José Andrés, a Spanish American chef, restaurateur and philanthropist, has set up mobile kitchens to provide hot meals for Ukrainians fleeing the Russian invasion.
“People of the World… Like you, I am distraught watching Ukraine under attack,” Andrés, 52, captioned a video on Twitter Friday. “We must come together as a force for good!”
Andrés, who is on the ground in Poland with his not-for-profit organization, World Central Kitchen (WCK), added that he's “committing support” from the $100 million Jeff Bezos grant he won in 2021 for his humanitarian work.
In the clip, Andrés described how volunteers and communities are coming together to help Ukrainian refugees.
Chef Jose Andres is leading the charge to help feed Ukrainian refugeesMarch 5, 202202:36
“We see that the international Red Cross is putting together shelters,” he said. “We already see that Polish people are already feeding people as they cross the border. We are seeing people in Ukraine taking care of people and doing the best they can under the circumstances.”
On Sunday, Andrés posted footage of himself bundled up and serving dinner at the Ukrainian border. At that site alone, Andrés estimated that WCK had served more than 8,000 comforting meals. Offerings have included soup, hot chicken stew and apple pie.
“It is below freezing tonight & I am meeting so many refugees, families who are escaping & don’t know what’s next… We will do our best not to let them down,” the humanitarian told his more than 1 million Twitter followers.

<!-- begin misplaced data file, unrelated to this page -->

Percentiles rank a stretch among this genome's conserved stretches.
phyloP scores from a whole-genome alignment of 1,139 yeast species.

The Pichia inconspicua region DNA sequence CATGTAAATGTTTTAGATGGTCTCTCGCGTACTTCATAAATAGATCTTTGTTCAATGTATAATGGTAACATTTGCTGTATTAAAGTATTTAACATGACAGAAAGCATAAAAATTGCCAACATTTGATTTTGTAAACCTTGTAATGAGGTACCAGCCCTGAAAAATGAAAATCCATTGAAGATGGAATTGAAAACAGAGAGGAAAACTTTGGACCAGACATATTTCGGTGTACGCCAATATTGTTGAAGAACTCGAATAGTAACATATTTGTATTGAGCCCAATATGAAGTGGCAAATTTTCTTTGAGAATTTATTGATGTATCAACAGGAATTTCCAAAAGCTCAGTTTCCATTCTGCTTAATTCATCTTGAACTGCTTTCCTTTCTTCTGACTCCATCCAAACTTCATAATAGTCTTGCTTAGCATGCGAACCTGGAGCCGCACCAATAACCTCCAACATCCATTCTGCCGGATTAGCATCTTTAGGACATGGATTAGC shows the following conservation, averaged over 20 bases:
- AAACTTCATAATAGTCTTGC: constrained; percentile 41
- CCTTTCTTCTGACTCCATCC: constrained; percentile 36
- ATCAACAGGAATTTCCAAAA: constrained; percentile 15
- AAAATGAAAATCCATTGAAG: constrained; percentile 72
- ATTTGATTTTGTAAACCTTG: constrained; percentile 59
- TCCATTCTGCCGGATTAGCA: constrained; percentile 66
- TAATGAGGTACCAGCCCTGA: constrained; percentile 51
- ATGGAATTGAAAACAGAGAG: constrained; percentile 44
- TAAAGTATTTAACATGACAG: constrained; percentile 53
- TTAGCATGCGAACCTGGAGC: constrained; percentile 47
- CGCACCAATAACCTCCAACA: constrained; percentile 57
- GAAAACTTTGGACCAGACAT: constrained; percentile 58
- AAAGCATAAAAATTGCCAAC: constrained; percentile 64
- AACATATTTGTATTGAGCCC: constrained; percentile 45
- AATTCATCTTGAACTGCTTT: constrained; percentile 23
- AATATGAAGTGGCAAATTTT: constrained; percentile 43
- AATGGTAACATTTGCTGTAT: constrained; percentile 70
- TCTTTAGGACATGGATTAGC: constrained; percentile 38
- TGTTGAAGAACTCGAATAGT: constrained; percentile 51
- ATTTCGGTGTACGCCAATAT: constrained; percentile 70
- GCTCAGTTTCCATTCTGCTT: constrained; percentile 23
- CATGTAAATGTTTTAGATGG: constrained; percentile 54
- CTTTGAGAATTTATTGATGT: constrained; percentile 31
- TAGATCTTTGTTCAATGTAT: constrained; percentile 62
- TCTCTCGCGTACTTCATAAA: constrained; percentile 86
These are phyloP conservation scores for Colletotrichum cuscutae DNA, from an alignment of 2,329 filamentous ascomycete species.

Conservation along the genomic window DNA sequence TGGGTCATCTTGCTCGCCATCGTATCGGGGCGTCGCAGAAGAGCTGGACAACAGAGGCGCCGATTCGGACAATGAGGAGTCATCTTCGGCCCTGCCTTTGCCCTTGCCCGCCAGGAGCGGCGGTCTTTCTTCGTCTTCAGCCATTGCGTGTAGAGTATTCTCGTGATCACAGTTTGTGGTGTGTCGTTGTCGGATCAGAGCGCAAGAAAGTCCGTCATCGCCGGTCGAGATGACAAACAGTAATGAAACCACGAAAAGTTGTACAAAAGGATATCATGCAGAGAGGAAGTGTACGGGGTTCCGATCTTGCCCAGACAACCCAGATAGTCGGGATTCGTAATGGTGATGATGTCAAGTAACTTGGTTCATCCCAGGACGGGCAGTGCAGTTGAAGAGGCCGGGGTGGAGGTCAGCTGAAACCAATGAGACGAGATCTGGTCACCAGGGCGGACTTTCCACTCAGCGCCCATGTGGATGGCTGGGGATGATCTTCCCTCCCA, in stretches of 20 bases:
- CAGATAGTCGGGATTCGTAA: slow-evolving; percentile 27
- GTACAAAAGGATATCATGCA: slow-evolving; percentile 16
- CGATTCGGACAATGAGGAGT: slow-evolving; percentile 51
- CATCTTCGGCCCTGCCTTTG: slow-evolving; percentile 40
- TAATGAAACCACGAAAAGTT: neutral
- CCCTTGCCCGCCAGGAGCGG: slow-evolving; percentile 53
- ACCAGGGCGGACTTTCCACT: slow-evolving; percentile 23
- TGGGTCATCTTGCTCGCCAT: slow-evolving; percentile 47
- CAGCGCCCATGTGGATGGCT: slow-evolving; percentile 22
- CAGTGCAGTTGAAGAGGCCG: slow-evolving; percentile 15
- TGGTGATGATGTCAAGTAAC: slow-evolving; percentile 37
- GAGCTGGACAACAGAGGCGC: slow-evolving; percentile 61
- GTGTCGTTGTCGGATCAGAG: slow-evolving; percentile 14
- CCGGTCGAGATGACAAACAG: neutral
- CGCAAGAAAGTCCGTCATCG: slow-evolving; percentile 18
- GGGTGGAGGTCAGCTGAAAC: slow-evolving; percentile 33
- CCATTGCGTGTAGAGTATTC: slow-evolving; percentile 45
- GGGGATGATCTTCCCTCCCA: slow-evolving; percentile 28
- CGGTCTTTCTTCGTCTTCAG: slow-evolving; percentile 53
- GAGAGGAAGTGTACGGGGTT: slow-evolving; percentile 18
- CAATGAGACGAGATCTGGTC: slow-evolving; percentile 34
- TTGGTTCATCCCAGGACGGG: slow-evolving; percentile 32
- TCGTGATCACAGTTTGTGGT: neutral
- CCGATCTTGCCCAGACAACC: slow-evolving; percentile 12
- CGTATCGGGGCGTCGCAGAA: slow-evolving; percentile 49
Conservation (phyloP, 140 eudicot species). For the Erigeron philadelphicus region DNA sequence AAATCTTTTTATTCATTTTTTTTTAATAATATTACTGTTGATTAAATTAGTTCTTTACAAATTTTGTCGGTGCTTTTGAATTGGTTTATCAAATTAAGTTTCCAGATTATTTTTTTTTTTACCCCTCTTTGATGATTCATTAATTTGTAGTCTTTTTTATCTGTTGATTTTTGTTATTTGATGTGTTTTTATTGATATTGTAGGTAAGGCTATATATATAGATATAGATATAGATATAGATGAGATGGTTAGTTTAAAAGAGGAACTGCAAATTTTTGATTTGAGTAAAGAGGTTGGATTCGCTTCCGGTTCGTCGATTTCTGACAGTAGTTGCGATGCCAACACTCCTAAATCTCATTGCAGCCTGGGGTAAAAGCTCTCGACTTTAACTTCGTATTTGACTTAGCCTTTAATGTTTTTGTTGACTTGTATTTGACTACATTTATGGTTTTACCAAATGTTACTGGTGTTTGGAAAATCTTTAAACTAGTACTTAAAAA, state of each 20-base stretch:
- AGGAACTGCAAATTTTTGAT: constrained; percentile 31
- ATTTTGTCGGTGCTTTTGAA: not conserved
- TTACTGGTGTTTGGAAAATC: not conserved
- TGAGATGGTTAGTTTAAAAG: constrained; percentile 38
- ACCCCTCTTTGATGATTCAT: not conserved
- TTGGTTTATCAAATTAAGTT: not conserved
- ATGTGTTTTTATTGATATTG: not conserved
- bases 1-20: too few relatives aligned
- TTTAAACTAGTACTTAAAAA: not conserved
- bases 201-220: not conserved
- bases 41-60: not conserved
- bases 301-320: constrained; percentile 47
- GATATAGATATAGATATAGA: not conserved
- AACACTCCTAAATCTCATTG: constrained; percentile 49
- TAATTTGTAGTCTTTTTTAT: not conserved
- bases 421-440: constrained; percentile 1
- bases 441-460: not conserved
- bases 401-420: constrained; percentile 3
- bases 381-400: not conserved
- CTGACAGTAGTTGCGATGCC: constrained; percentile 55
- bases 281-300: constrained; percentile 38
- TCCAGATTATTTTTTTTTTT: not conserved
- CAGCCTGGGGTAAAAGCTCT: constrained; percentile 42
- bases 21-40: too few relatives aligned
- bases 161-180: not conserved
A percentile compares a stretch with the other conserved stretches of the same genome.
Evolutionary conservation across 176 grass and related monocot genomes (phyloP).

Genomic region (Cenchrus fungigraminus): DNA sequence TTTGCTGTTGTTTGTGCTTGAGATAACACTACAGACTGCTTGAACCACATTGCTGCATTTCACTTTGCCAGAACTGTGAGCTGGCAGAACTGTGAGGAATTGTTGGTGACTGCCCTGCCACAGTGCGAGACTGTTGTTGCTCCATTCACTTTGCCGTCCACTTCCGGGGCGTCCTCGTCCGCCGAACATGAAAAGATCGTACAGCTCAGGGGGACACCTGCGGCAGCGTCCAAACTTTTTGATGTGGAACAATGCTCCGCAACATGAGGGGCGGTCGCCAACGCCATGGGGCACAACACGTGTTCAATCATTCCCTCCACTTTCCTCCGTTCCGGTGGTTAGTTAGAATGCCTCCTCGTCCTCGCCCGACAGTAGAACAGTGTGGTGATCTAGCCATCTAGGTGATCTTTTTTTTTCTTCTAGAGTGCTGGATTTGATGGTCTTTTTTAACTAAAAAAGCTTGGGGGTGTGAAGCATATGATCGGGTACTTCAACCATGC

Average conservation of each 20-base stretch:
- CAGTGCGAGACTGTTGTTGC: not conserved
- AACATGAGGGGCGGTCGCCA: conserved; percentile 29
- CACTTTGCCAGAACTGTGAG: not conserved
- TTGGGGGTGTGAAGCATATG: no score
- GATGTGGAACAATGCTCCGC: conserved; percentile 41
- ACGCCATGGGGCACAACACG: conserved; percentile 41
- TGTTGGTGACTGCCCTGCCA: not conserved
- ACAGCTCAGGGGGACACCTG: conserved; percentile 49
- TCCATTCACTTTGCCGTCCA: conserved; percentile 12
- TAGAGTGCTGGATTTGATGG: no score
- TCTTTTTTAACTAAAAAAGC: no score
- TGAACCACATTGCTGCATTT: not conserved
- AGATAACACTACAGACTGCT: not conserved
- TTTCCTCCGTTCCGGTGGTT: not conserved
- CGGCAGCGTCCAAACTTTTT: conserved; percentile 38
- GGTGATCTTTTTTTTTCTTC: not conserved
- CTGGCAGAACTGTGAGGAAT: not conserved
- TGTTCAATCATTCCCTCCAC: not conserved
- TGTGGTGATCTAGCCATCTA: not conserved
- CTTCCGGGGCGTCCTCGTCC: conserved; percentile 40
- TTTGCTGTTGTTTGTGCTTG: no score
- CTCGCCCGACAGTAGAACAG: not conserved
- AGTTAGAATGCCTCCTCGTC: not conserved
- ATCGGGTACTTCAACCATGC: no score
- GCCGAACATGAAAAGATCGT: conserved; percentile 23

WCK said it provided 4,000 meals in 18 hours to people in Medyka, Poland.
At the Rava-Ruska and Shehyni border crossings between Ukraine and Poland, WCK is partnering with Caritas nuns to serve food to refugees.
Andrés said that he and WCK will enter Ukraine as soon as it is safe to do so. In the meantime, they are partnering with restaurants inside the war-torn country.
"This is Chef Aleksander Yourz...his team at Yourz Space Bistro cooked 1,000 meals today for residents stuck in Odessa & Ukranians defending the city," Andrés tweeted Sunday.
Last week, a freelance journalist in the capital city of Kyiv tweeted photos of empty grocery store shelves.
"Never have I ever seen anything like that in Kyiv,” Tanya Kozyreva wrote. “Triggers the worst possible scenario in my head. Famine is something Ukraine had experienced twice already.”
Andrés founded WCK in 2010, after a 7.0-magnitude earthquake devastated Haiti, and has been busy ever since. He was even nominated for a Nobel Peace Prize in 2019.
In the aftermath of Hurricane Ida in 2021, Andrés and WCK provided free meals to local residents in New Orleans. That same year, Andrés returned to Haiti with WCK feeding people impacted by the 7.2-magnitude earthquake.
“Food cannot wait,” Andrés told TODAY meteorologist Al Roker after Hurricane Ida. “People must eat today, not next week, not next month.”
Andrés also stepped in after the U.S. Capitol attack in 2021, delivering food to law enforcement officers and first responders.
In addition to working with WCK to feed those most impacted by the pandemic around the world, Andrés also turned his New York City and Washington, D.C. restaurants into takeaway kitchens in 2020. While the meals cost $10, diners were encouraged to pay what they could afford.